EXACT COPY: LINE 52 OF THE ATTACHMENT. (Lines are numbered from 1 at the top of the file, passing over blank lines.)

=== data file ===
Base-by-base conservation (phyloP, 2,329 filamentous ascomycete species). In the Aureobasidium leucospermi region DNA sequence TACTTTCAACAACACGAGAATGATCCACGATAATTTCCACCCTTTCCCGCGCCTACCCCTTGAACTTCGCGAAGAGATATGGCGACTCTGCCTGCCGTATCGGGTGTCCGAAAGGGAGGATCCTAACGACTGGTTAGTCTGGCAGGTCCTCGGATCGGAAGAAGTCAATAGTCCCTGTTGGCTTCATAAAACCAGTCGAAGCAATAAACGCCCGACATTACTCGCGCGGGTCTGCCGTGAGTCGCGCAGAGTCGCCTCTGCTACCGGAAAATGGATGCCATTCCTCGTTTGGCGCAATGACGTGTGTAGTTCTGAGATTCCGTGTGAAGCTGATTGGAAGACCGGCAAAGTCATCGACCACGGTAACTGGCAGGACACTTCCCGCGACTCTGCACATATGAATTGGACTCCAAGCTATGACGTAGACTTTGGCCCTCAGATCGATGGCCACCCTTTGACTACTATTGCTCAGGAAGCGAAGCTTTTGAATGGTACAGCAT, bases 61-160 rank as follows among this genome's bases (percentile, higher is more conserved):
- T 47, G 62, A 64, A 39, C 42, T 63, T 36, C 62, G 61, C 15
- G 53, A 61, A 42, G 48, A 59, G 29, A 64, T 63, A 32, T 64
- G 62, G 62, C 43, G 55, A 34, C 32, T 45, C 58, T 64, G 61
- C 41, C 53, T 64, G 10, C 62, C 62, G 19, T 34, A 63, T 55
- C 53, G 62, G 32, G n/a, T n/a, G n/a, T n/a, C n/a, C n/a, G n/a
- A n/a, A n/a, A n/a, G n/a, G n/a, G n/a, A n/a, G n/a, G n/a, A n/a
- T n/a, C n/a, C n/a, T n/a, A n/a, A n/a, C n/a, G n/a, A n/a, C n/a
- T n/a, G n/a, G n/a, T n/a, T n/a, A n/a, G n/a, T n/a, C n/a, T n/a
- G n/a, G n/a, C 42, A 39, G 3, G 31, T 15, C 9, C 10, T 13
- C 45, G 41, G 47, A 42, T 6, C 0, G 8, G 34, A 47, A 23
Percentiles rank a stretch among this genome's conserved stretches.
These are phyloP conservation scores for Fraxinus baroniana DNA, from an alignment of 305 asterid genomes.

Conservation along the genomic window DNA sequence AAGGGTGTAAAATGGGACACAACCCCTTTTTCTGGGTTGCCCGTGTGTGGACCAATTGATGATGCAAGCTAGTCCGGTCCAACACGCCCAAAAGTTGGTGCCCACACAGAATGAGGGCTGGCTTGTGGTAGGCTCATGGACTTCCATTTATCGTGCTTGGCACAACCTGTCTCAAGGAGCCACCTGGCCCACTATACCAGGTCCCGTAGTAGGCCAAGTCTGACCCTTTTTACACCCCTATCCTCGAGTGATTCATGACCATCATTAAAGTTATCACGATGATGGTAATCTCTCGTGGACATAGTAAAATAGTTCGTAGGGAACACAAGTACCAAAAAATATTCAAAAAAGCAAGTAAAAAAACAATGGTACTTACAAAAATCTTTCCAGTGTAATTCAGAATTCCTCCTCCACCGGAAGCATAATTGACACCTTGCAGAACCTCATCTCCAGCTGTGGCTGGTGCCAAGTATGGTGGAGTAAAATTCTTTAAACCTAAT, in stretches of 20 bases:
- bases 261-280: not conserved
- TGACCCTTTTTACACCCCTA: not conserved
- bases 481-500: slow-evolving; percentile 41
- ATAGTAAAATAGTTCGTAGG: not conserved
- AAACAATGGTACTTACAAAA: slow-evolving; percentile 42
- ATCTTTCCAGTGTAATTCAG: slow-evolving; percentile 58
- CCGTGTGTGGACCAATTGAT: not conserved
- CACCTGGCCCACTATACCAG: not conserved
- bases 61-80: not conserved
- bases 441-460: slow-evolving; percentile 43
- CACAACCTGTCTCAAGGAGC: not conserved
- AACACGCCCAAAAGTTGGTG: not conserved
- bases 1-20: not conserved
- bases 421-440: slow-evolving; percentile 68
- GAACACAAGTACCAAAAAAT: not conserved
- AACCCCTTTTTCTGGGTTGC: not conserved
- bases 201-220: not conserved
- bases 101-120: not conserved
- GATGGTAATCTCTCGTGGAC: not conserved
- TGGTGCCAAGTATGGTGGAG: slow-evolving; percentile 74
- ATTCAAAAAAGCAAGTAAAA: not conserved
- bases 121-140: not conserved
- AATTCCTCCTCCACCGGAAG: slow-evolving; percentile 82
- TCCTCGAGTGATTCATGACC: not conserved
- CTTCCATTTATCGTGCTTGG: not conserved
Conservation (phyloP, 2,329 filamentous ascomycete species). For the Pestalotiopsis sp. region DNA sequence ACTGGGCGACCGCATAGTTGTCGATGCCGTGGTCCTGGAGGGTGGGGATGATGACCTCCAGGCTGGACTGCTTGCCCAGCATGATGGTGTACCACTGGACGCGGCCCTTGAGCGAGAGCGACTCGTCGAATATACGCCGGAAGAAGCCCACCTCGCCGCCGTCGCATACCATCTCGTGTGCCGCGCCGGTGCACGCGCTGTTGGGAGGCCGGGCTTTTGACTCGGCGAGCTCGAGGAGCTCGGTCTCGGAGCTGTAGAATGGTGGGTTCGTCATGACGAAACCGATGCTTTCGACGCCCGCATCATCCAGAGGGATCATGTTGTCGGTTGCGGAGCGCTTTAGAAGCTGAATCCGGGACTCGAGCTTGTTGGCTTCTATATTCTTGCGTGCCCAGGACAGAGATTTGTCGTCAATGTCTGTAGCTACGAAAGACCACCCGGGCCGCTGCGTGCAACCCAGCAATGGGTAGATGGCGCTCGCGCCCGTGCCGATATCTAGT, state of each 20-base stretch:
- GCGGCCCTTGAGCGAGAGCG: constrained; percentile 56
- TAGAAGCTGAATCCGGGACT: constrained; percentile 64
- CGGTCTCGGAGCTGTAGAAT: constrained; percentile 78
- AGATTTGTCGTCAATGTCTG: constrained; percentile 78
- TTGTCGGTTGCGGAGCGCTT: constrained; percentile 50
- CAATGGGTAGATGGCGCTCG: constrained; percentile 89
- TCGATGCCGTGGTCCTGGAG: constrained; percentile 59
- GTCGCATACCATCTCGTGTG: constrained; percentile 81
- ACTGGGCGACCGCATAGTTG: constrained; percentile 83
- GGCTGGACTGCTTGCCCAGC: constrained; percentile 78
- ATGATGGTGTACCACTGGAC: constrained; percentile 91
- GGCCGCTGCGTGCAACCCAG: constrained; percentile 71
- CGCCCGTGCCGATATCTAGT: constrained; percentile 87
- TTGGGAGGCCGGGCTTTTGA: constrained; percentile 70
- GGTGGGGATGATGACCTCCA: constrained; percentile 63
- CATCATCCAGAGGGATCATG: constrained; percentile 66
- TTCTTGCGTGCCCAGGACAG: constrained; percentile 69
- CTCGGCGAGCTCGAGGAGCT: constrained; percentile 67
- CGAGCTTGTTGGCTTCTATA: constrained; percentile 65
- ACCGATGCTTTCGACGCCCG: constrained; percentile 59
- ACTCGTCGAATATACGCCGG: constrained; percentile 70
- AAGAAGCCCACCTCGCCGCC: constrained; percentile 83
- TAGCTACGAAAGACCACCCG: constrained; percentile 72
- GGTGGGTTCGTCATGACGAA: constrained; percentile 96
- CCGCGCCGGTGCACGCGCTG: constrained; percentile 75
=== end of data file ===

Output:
- GGCCGCTGCGTGCAACCCAG: constrained; percentile 71